Working on a system analysis of PUS: developing complementary data streams

Social attitudes to science must also be understood in the context of very iconic imagination, which comes to light when common sense is challenged by scientific research. Representations familiarise the unfamiliar and give attitudes the direction of approach or avoidance (Farr 1993; Wagner 2007), and these are widely’ cultivated in public discourse. Such an outlook shifts PUS research from rank-ordering people by gradients to characterising their stereotypes in everyday life, often centred on medicine and health concerns (e.g., Boy 2012; Bauer and Schoon 1993; Durant et al. 1992). In the twenty-first century, the making of science is global, but science culture is local and likely to remain so. Studying these representations of science opens the door widely for mixed methods and comparative enquiries into the cultivation of images of science (Bauer and Gaskell 2008; Wagner and Hayes 2005).

PUS research thus extends its range of data streams. Media monitoring, in print and recently social media, is ever more cost-effective, easily extended backwards in time or monitored in real-time and digital. Beyond any immediate moral panic over ‘fake news’, this is an enormous field of cultural-symbolic activity. Mapping the salience and framing of science offers mid- and long-term indicators of attention and content trends, such as the médicalisation of news (Bauer 1998), of issue cycles (Schafer 2012), and of long waves of attention (Falade et al. 2019; Bauer 2012a; Bauer et al. 2006; Bucchi and Mazzolini 2003; LaFollette 1990). Social media such as Twitter, Reddit and blogs display fast-moving targets of attention, topic flow and public sentiments about science that can be captured with new text-analytic techniques including machine learning algorithms. The more specific the topic, the easier is selection (scraping), corpus construction (parsing, annotation) and analysis (topic modelling); that leaves the characterisation of a general theme such as ‘science’ a desirable target among the proliferation of specific topics (see chapters by Suerdem or Neresini in Bauer et al. 2019). Public attention to science is no historical constant, and these fluctuations are far from understood.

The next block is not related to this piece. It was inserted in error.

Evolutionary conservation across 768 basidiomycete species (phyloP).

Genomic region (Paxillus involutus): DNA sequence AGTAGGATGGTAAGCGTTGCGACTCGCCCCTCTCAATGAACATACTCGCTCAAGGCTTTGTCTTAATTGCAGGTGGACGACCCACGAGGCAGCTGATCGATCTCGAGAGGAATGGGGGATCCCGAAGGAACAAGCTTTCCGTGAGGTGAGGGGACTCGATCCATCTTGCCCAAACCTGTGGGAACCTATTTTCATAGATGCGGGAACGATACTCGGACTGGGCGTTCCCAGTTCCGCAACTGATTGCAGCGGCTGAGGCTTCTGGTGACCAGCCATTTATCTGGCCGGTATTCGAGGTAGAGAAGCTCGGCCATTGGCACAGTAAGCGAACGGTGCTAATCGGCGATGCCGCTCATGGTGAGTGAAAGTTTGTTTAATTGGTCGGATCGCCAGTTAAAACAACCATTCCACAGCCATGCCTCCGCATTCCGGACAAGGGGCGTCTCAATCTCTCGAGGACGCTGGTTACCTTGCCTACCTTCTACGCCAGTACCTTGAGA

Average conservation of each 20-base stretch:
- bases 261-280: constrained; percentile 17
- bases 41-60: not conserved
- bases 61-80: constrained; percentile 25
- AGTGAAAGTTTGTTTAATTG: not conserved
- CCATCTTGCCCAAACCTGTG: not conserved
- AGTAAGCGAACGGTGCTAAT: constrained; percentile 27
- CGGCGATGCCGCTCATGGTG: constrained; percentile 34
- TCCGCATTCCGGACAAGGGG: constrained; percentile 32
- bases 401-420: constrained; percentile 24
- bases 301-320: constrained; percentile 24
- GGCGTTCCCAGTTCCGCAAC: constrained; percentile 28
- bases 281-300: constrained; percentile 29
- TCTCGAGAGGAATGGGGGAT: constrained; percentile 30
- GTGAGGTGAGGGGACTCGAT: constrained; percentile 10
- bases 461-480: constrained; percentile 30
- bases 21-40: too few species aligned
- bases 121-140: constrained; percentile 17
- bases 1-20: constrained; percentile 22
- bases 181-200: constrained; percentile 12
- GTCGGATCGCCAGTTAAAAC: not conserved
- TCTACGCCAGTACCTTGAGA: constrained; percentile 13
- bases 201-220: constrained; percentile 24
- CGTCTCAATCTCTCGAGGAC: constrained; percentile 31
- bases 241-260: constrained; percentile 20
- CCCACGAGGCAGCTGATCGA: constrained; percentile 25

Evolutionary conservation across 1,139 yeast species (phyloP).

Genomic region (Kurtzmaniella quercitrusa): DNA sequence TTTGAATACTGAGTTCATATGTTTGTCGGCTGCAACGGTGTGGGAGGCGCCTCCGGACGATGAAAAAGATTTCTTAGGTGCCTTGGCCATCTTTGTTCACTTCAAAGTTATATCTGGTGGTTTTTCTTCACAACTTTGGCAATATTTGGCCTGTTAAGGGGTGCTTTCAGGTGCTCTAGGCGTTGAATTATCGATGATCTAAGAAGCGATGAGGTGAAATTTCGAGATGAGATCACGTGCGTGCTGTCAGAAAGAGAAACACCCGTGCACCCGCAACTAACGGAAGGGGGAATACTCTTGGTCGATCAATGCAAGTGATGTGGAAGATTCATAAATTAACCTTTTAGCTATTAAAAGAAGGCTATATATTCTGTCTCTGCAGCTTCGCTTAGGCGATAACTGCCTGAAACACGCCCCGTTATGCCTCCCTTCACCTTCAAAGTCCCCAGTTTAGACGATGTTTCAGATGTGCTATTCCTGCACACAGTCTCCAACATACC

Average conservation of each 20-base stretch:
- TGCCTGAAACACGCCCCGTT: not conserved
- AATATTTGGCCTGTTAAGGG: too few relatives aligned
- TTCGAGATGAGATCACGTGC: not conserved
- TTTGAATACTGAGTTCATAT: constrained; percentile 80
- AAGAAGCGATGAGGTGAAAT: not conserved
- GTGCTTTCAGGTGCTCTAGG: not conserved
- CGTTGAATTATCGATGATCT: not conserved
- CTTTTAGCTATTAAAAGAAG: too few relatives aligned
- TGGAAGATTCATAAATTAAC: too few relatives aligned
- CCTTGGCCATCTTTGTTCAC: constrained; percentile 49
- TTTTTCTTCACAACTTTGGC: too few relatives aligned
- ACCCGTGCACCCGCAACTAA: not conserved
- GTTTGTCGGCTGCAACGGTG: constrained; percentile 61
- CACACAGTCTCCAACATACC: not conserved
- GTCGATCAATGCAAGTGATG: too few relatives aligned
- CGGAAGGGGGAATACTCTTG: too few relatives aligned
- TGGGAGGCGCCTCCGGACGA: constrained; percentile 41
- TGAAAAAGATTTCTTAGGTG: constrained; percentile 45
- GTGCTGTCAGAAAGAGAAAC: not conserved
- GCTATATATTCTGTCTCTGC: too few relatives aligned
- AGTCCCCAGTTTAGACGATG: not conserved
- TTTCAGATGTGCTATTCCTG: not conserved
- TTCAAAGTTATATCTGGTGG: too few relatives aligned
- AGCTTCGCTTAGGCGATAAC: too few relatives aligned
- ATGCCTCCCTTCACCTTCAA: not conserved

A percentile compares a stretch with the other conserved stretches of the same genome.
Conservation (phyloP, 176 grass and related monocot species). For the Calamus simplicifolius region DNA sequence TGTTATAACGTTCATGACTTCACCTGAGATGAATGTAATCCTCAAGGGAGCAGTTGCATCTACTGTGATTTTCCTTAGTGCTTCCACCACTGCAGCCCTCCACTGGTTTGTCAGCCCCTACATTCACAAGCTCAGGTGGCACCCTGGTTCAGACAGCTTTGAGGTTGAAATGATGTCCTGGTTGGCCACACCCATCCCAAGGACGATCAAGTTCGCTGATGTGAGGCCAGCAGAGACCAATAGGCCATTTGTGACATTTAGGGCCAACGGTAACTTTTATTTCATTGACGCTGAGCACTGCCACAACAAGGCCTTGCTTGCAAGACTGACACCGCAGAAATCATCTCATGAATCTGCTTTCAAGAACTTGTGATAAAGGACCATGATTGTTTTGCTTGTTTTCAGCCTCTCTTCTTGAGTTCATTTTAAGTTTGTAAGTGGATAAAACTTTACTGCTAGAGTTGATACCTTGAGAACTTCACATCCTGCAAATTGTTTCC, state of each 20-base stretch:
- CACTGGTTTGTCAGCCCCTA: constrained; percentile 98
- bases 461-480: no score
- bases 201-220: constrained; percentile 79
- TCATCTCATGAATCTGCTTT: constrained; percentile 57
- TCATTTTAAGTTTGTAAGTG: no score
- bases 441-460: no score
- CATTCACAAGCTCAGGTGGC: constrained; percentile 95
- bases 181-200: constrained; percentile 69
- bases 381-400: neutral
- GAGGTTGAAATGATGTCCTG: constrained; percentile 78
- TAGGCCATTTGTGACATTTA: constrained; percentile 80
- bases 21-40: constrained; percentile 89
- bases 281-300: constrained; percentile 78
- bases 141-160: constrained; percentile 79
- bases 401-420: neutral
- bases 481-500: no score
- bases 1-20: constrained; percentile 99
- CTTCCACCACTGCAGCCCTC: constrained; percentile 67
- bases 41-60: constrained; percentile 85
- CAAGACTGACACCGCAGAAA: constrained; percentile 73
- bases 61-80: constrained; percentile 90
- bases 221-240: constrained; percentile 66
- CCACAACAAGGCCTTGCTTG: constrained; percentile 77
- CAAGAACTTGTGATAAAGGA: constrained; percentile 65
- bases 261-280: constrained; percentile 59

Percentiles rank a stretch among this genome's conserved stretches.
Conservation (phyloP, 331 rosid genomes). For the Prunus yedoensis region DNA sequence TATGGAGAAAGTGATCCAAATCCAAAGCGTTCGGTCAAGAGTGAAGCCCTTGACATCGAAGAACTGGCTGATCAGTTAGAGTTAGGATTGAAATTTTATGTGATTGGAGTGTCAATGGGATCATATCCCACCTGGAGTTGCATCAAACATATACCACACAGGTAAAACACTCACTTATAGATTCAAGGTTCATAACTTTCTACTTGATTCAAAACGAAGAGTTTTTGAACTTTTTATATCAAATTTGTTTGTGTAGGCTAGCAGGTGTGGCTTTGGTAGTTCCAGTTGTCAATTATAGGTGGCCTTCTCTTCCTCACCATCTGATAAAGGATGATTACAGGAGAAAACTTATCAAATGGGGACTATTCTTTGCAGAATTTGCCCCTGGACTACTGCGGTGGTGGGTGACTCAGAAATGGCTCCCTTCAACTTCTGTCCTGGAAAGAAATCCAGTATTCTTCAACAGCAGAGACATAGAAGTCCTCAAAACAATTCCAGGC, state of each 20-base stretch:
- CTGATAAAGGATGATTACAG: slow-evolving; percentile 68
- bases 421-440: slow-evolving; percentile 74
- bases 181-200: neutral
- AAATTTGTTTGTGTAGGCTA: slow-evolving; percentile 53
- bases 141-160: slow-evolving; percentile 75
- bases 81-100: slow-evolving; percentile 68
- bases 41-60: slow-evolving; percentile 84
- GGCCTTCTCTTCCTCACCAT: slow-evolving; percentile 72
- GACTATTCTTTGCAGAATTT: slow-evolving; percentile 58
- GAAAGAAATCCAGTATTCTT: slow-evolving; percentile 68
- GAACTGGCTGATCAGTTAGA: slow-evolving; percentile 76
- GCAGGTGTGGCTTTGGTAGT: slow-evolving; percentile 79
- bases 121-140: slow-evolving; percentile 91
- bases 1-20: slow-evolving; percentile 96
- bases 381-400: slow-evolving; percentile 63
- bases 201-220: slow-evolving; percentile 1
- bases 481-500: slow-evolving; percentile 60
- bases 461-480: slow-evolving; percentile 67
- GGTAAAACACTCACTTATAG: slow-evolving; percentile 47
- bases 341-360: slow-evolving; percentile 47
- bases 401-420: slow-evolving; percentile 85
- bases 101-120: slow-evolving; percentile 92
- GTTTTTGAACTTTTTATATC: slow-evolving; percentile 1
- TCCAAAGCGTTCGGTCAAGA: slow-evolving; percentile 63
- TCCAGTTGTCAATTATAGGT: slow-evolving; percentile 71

A system analysis also recruits enquiries into the mobilisation of scientists (Bauer and Jensen 2011; Entradas and Bauer 2017). Mobilising scientists into public engagement activities invites comparison to the great awakenings in American evangelism (Barkun 1985); these are cyclical events rather than historical constants. To get a better sense of these efforts, we need investigations of the latest wave of mobilisation of scientists since the 1980s, in different places at different times. The very existence of PUS surveys is itself indicative of this effort in a historical context that deserves to be elucidated (see above Tables 14a, 14b, 14c, and Gregory’ and Lock 2008).

In conclusion, we have reviewed three paradigms of asking questions about the public understanding of science — literacy, public attitudes, and science in-and-of society — and listed most of the national survey efforts which addressed such questions over the past 70 years. This growing global database enables researchers through a number of avenues to ask: what has changed with regard to levels of literacy, the range of public attitudes, and science and society relations, and are these changes a feature of diversity in ‘science cultures’ across the globe? In all this, the ‘public deficit model’ proves to be a very special case. The relationship between knowledge of and attitudes to science depends on the context, namely the level of socio-economic development and the debates and controversies in society that come with it.

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